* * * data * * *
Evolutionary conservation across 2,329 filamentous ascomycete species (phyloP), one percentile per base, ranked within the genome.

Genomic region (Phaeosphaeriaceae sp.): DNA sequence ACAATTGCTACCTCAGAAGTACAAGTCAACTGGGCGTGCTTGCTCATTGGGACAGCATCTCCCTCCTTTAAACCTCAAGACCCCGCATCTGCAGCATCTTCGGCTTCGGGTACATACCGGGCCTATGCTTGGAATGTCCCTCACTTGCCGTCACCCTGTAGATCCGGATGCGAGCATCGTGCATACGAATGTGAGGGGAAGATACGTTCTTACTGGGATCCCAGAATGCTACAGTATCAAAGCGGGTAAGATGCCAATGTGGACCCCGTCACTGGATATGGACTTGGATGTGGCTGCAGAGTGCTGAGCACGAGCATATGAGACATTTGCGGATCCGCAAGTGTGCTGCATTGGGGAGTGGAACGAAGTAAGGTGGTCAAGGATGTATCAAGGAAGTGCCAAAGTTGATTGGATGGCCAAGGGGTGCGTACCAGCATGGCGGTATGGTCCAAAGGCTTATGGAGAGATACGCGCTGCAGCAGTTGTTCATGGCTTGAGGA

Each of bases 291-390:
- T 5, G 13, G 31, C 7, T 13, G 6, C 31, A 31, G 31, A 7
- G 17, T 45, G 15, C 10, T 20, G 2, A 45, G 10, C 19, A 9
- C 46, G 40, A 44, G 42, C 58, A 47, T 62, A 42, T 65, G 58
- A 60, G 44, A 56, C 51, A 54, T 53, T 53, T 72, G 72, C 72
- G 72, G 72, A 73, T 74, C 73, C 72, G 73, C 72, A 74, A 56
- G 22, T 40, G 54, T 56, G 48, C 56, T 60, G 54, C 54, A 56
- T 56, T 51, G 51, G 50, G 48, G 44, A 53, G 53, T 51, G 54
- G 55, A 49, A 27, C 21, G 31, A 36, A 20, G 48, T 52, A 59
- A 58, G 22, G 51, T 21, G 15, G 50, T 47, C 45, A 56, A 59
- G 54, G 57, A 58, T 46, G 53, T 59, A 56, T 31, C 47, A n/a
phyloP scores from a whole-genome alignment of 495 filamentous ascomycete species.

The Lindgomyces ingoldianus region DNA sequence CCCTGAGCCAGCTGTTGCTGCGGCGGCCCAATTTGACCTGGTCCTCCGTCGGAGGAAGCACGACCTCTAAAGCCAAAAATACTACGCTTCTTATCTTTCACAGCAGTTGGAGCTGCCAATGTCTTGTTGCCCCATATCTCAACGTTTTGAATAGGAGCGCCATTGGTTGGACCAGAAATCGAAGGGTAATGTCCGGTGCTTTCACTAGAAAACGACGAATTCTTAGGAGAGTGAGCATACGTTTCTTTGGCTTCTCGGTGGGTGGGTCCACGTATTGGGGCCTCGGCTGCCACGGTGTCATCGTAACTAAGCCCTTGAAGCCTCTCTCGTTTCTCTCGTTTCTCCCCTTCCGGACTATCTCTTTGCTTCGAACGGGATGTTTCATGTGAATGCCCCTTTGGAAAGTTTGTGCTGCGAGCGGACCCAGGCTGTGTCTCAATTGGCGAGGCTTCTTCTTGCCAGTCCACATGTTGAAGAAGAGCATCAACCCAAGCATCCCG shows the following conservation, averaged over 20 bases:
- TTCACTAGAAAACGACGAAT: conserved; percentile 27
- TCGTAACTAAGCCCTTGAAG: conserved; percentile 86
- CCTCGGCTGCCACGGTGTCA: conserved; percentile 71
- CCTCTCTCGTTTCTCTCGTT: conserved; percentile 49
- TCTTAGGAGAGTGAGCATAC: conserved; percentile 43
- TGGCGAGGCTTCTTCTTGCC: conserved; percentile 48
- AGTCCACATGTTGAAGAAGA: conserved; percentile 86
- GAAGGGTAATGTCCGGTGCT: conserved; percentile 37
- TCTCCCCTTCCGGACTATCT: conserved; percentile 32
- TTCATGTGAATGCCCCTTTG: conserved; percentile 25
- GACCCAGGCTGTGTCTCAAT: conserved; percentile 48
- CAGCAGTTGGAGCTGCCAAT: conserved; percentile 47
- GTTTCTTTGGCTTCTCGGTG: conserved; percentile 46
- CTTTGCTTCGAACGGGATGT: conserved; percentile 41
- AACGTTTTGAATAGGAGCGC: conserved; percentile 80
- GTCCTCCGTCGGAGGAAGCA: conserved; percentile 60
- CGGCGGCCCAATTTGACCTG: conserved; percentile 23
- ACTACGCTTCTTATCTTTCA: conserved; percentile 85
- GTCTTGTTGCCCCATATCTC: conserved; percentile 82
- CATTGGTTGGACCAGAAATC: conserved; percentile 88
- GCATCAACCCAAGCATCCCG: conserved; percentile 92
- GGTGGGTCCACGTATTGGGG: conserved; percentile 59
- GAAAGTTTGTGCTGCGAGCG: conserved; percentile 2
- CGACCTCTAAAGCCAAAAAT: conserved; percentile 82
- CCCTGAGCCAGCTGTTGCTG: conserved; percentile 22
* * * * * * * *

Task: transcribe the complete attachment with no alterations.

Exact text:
Evolutionary conservation across 2,329 filamentous ascomycete species (phyloP), one percentile per base, ranked within the genome.

Genomic region (Phaeosphaeriaceae sp.): DNA sequence ACAATTGCTACCTCAGAAGTACAAGTCAACTGGGCGTGCTTGCTCATTGGGACAGCATCTCCCTCCTTTAAACCTCAAGACCCCGCATCTGCAGCATCTTCGGCTTCGGGTACATACCGGGCCTATGCTTGGAATGTCCCTCACTTGCCGTCACCCTGTAGATCCGGATGCGAGCATCGTGCATACGAATGTGAGGGGAAGATACGTTCTTACTGGGATCCCAGAATGCTACAGTATCAAAGCGGGTAAGATGCCAATGTGGACCCCGTCACTGGATATGGACTTGGATGTGGCTGCAGAGTGCTGAGCACGAGCATATGAGACATTTGCGGATCCGCAAGTGTGCTGCATTGGGGAGTGGAACGAAGTAAGGTGGTCAAGGATGTATCAAGGAAGTGCCAAAGTTGATTGGATGGCCAAGGGGTGCGTACCAGCATGGCGGTATGGTCCAAAGGCTTATGGAGAGATACGCGCTGCAGCAGTTGTTCATGGCTTGAGGA

Each of bases 291-390:
- T 5, G 13, G 31, C 7, T 13, G 6, C 31, A 31, G 31, A 7
- G 17, T 45, G 15, C 10, T 20, G 2, A 45, G 10, C 19, A 9
- C 46, G 40, A 44, G 42, C 58, A 47, T 62, A 42, T 65, G 58
- A 60, G 44, A 56, C 51, A 54, T 53, T 53, T 72, G 72, C 72
- G 72, G 72, A 73, T 74, C 73, C 72, G 73, C 72, A 74, A 56
- G 22, T 40, G 54, T 56, G 48, C 56, T 60, G 54, C 54, A 56
- T 56, T 51, G 51, G 50, G 48, G 44, A 53, G 53, T 51, G 54
- G 55, A 49, A 27, C 21, G 31, A 36, A 20, G 48, T 52, A 59
- A 58, G 22, G 51, T 21, G 15, G 50, T 47, C 45, A 56, A 59
- G 54, G 57, A 58, T 46, G 53, T 59, A 56, T 31, C 47, A n/a
phyloP scores from a whole-genome alignment of 495 filamentous ascomycete species.

The Lindgomyces ingoldianus region DNA sequence CCCTGAGCCAGCTGTTGCTGCGGCGGCCCAATTTGACCTGGTCCTCCGTCGGAGGAAGCACGACCTCTAAAGCCAAAAATACTACGCTTCTTATCTTTCACAGCAGTTGGAGCTGCCAATGTCTTGTTGCCCCATATCTCAACGTTTTGAATAGGAGCGCCATTGGTTGGACCAGAAATCGAAGGGTAATGTCCGGTGCTTTCACTAGAAAACGACGAATTCTTAGGAGAGTGAGCATACGTTTCTTTGGCTTCTCGGTGGGTGGGTCCACGTATTGGGGCCTCGGCTGCCACGGTGTCATCGTAACTAAGCCCTTGAAGCCTCTCTCGTTTCTCTCGTTTCTCCCCTTCCGGACTATCTCTTTGCTTCGAACGGGATGTTTCATGTGAATGCCCCTTTGGAAAGTTTGTGCTGCGAGCGGACCCAGGCTGTGTCTCAATTGGCGAGGCTTCTTCTTGCCAGTCCACATGTTGAAGAAGAGCATCAACCCAAGCATCCCG shows the following conservation, averaged over 20 bases:
- TTCACTAGAAAACGACGAAT: conserved; percentile 27
- TCGTAACTAAGCCCTTGAAG: conserved; percentile 86
- CCTCGGCTGCCACGGTGTCA: conserved; percentile 71
- CCTCTCTCGTTTCTCTCGTT: conserved; percentile 49
- TCTTAGGAGAGTGAGCATAC: conserved; percentile 43
- TGGCGAGGCTTCTTCTTGCC: conserved; percentile 48
- AGTCCACATGTTGAAGAAGA: conserved; percentile 86
- GAAGGGTAATGTCCGGTGCT: conserved; percentile 37
- TCTCCCCTTCCGGACTATCT: conserved; percentile 32
- TTCATGTGAATGCCCCTTTG: conserved; percentile 25
- GACCCAGGCTGTGTCTCAAT: conserved; percentile 48
- CAGCAGTTGGAGCTGCCAAT: conserved; percentile 47
- GTTTCTTTGGCTTCTCGGTG: conserved; percentile 46
- CTTTGCTTCGAACGGGATGT: conserved; percentile 41
- AACGTTTTGAATAGGAGCGC: conserved; percentile 80
- GTCCTCCGTCGGAGGAAGCA: conserved; percentile 60
- CGGCGGCCCAATTTGACCTG: conserved; percentile 23
- ACTACGCTTCTTATCTTTCA: conserved; percentile 85
- GTCTTGTTGCCCCATATCTC: conserved; percentile 82
- CATTGGTTGGACCAGAAATC: conserved; percentile 88
- GCATCAACCCAAGCATCCCG: conserved; percentile 92
- GGTGGGTCCACGTATTGGGG: conserved; percentile 59
- GAAAGTTTGTGCTGCGAGCG: conserved; percentile 2
- CGACCTCTAAAGCCAAAAAT: conserved; percentile 82
- CCCTGAGCCAGCTGTTGCTG: conserved; percentile 22